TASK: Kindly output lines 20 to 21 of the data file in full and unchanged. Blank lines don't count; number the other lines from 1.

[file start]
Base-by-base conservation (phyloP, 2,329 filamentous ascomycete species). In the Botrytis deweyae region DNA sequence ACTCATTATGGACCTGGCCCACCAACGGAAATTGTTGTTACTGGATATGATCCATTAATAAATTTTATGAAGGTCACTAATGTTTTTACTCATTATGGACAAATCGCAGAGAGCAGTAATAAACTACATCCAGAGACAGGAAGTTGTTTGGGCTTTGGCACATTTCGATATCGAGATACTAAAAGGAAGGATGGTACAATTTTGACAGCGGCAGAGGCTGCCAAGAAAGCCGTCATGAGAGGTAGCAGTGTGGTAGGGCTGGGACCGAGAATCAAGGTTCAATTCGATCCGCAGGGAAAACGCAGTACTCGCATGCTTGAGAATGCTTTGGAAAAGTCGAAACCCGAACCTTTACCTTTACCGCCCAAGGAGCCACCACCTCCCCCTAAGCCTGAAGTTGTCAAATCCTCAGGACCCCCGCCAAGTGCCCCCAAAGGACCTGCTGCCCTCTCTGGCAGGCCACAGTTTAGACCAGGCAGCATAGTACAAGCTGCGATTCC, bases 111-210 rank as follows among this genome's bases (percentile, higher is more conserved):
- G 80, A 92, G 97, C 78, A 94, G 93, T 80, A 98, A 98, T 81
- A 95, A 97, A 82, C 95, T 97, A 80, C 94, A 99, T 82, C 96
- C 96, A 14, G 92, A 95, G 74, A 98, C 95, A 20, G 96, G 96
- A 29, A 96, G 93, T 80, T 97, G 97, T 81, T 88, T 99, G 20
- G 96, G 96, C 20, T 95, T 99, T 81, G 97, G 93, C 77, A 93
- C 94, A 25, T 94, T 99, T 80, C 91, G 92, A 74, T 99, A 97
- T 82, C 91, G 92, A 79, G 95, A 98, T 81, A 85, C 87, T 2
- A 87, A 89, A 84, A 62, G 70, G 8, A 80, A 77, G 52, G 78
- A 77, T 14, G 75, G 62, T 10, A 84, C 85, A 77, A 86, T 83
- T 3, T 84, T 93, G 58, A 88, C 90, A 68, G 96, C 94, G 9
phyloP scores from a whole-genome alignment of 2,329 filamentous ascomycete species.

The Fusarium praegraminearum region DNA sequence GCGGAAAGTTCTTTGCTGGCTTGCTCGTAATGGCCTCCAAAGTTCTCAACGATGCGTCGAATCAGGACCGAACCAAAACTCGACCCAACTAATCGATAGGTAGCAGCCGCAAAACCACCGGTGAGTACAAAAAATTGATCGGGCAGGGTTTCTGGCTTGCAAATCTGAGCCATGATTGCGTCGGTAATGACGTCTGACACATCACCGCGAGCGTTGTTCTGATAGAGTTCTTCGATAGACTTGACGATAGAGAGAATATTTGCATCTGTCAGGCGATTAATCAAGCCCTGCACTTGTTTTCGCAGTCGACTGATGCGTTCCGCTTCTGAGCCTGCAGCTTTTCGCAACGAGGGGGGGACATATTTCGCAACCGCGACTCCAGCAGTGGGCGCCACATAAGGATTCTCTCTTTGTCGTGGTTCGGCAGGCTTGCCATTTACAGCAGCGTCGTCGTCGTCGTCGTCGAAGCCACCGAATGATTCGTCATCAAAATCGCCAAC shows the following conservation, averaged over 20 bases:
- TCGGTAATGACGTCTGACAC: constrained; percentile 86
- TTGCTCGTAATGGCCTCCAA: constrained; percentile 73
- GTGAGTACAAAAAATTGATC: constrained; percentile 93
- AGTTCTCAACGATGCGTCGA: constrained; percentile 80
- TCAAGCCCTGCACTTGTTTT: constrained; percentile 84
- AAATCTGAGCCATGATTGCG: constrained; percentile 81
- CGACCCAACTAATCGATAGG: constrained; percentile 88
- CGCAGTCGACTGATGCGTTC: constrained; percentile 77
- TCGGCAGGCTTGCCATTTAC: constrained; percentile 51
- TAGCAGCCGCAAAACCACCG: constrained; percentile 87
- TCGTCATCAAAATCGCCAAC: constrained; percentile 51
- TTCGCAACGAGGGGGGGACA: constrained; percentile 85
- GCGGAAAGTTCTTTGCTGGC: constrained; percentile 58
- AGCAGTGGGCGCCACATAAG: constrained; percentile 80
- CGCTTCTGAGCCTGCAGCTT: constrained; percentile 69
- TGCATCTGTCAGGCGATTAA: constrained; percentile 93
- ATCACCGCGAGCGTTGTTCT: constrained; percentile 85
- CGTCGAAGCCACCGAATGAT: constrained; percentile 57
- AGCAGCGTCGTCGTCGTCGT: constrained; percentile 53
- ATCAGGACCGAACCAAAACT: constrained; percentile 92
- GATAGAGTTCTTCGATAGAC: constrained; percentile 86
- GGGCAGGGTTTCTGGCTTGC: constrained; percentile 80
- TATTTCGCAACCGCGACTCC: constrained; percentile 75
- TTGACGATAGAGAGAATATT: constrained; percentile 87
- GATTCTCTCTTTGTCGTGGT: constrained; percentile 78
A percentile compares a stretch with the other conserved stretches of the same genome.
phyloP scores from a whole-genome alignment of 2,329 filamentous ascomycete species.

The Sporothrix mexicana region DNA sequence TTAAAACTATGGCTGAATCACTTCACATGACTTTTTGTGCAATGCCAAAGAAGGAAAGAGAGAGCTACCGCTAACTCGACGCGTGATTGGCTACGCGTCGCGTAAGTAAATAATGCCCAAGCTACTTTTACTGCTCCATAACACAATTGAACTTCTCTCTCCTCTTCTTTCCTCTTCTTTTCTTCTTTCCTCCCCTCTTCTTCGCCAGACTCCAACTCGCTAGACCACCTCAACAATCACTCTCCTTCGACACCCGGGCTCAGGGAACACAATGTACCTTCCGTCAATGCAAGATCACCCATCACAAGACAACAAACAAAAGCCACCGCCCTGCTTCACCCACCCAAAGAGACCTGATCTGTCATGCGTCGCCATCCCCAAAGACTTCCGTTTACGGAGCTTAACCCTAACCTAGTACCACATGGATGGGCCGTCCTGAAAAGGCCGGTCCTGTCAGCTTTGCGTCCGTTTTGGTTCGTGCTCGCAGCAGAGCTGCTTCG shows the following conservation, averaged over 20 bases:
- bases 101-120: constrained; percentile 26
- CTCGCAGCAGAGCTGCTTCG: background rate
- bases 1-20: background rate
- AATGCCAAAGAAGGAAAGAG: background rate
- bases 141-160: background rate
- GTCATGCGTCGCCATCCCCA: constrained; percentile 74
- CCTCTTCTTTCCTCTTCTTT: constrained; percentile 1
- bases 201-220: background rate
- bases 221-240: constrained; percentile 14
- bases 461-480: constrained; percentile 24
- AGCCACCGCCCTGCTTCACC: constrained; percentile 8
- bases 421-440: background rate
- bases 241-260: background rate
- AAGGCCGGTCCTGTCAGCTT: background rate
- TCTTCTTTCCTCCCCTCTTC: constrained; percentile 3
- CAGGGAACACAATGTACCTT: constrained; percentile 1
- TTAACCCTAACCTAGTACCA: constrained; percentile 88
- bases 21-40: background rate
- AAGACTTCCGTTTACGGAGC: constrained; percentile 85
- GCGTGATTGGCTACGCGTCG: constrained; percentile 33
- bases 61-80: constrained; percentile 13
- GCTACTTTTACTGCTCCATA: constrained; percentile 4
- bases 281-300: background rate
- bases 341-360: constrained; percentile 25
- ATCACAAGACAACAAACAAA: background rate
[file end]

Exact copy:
- CGACCCAACTAATCGATAGG: constrained; percentile 88
- CGCAGTCGACTGATGCGTTC: constrained; percentile 77